Positive: Granite is Heat-Resistant

Granite is a very heat-resistant material; it is virtually impossible to scorch countertops made from it unless you try, which means taking a blowtorch to them.

As such, any consideration of granite countertop pros and cons will list this among the chief benefits.

Negative: Heat Will Still Damage the Seal on Granite Countertops

While granite itself won’t be damaged by heat, the materials that are used to seal the porous rock are not heat-resistant. This sealant will wear away when exposed to heat, exposing granite to its weakness: spills. More on this shortly.

Positive: Granite is Very Scratch-Resistant

When considering the granite kitchen countertops pros and cons, scratch resistance is another one that’s oft-mentioned alongside their resistance to damage from extreme temperatures.

Granite’s hardness means you won’t scratch countertops made from it with a knife, even if you cut directly on the surface. On the contrary, it will dull your knife!

Negative: Granite is Porous and will Stain with Ease

Maintaining a proper seal on granite countertops is essential. Because the rock is porous, it will soak up spills and with ease when the sealant wears down and the rock is even slightly exposed.

Heat isn’t the only thing that wears the sealant down, either. Normal day-to-day use eats away at the seal enough to require its replacement at least once every year. When it comes to the pros and cons to granite countertops, this is one of the biggest concerns in the latter category as it can lead to major expenses and headache.

Positive: Granite Countertops Are Beautiful

Granite countertops were popular in decades-past for a reason. There’s no denying that they offer an interesting aesthetic. However, as we’ll explore shortly, this aesthetic isn’t uncontested like it used to be. There are now modern materials that give granite a run for its money not only in terms of aesthetics but function as well.

Negative: Granite Countertops Are Going Out of Style

Rounding off this list of granite countertops pros and cons, we have the fact that they’re no longer as desirable as they once were. While they’ve always been a premium product, even those with untethered budgets can’t deny that their dollars are better spent on modern materials that create a more distinctive look while offering improved reliability.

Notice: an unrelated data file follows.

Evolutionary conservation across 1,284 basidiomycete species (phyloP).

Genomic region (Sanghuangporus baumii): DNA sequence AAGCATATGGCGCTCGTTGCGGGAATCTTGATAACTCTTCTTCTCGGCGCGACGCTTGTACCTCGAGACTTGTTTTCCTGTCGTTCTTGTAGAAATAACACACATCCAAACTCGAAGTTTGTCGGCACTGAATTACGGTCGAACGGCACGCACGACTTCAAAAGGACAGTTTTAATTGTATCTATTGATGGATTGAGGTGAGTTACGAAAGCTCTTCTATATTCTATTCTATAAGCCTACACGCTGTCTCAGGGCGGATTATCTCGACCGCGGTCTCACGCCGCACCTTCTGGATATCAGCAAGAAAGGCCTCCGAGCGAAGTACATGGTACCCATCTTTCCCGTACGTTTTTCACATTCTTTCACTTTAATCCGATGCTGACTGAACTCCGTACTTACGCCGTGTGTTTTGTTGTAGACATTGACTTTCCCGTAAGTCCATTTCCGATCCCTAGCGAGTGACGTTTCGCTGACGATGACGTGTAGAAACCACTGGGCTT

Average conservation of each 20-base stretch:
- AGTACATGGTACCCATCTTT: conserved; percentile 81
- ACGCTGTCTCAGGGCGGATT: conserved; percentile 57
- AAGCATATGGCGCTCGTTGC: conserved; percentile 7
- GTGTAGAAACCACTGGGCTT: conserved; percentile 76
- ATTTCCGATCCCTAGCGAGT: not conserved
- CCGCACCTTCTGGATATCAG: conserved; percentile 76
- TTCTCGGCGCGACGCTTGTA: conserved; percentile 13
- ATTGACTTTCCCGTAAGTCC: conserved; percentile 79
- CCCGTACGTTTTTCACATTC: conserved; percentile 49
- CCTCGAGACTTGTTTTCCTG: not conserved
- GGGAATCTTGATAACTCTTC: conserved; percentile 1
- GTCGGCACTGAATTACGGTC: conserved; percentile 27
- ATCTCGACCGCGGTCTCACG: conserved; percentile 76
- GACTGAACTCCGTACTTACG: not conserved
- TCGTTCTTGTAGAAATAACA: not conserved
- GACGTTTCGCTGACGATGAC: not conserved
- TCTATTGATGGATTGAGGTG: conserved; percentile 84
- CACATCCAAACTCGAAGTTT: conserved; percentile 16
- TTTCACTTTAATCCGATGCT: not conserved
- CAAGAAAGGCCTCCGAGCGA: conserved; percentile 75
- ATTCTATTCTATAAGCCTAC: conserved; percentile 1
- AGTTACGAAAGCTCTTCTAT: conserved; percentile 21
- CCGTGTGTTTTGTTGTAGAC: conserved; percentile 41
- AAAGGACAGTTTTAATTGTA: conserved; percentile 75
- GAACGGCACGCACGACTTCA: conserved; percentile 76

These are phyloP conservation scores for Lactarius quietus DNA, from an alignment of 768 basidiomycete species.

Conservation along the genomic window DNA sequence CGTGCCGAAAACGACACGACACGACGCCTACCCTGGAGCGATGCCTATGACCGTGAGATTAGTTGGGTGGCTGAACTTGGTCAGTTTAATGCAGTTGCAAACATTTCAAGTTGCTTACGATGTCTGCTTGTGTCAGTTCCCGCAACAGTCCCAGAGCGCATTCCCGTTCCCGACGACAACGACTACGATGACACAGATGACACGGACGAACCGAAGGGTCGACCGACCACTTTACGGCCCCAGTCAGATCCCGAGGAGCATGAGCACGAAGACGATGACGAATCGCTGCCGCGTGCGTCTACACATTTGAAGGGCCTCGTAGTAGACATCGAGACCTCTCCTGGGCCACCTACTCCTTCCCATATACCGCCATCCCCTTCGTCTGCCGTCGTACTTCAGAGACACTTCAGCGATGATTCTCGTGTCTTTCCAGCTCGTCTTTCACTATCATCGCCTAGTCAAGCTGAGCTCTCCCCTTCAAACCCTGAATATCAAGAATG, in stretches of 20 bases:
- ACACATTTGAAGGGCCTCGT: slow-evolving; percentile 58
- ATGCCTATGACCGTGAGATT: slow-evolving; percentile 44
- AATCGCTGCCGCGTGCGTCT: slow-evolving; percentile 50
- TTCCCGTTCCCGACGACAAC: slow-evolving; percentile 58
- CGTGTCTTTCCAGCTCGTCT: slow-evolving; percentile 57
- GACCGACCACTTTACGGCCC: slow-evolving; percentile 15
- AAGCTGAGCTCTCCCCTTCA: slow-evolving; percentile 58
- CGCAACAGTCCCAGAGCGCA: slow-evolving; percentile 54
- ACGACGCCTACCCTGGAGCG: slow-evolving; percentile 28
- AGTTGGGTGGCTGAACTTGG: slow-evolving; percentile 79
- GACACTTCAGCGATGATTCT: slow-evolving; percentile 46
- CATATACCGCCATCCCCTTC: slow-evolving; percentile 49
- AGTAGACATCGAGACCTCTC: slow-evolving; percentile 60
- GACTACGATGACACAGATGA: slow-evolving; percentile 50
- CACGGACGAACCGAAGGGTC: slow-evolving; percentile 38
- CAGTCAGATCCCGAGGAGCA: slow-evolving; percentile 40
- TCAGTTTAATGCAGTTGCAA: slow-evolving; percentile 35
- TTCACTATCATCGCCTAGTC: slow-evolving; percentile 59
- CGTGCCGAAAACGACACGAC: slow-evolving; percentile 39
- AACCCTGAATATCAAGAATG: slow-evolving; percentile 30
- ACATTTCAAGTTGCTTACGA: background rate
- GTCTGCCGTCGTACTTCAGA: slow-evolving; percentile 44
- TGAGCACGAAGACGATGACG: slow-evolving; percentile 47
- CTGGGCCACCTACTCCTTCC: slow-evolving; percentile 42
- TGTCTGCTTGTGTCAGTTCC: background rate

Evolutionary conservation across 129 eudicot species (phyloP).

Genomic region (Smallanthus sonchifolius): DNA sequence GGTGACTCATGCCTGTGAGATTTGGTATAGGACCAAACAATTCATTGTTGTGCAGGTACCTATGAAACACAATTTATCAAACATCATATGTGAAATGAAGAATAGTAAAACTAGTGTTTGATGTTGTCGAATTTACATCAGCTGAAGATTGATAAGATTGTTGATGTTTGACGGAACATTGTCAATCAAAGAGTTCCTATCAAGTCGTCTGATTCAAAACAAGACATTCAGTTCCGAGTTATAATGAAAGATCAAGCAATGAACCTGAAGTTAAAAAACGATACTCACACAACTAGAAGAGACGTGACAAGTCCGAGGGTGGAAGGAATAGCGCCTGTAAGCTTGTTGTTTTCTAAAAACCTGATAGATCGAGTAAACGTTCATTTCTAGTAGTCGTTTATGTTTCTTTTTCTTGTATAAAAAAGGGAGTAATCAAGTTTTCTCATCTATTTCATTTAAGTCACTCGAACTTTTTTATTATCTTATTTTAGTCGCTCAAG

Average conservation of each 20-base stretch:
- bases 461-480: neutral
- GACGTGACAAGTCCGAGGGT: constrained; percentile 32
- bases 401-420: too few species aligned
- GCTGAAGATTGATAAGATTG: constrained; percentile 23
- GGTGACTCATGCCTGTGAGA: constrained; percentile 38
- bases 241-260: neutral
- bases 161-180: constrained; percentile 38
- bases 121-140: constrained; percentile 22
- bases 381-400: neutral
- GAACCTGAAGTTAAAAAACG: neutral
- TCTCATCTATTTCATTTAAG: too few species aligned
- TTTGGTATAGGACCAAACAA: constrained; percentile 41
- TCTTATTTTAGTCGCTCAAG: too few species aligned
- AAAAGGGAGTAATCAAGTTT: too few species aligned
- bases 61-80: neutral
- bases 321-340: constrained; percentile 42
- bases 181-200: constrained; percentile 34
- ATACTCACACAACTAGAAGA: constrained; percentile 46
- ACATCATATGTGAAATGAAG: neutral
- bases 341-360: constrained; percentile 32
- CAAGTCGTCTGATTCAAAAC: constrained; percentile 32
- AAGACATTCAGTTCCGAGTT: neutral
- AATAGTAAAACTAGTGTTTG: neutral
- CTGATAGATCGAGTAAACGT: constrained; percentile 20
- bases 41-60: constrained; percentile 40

As such, granite has taken a nosedive in popularity and will no longer flatter potential future buyers of your home like it once could.

The Ultimate Alternative to Granite Countertops: Quartz


After weighing the pros and cons to granite countertops, you may be wondering what’s taken its place as the most popular premium countertop material out there.

The answer? Engineered stone, also known as quartz.

While granite and quartz exist in the same general ballpark as far as upfront costs go, quartz pulls away significantly over the long haul.

Click learn more to discover a head-to-head comparison of granite and quartz. We’ll summarize the matchup below.

Quartz is More Durable Overall

Quartz and granite offer comparable levels of heat resistance. However, quartz countertops are not porous and the sealant will not wear away with everyday use. These two characteristics mean that, unlike granite countertops, quartz will not stain or require annual resealing.

Quartz Offers A Greater Array of Visual Options

Granite offers a very limited range of appearances. It comes in different shades, but that’s about it. Beyond color, granite is also impractical for custom designs that involve unconventional countertop shapes; because it’s a natural rock, the shapes it takes on are limited to what can be cut from the raw materials. You can glue pieces together to create unique shapes but that will reveal seams and is generally not something people do.

Quartz, on the other hand, combines natural loose rocks with engineered resins. They get their shape not from creative cuts made to natural rock formations but rather a mold. This opens a world of possibilities concerning shapes; it’s not uncommon to see entire kitchen islands made from quartz.
And then there are quartz color and pattern options.

Quartz’s engineered nature has allowed many brilliant designers to get creative and create countertops that resemble other materials on a granular level. That includes marble, concrete — and even granite.

Pros and Cons to Granite Countertops: Conclusion

After reviewing these pros and cons to granite countertops, you should have a solid idea as to why they are waning in popularity, and why quartz has taken the lead.

To recap, while granite offers an interesting aesthetic and is resistant to heat and scratches, its porous nature and need for constant resealing are two major factors that have contributed to its decline in desirability.

In lieu of granite countertops, many homeowners seeking a premium countertop material have turned to quartz, which offers aesthetics rivalling that of granite while also offering lesser maintenance requirements and greater resistance to staining.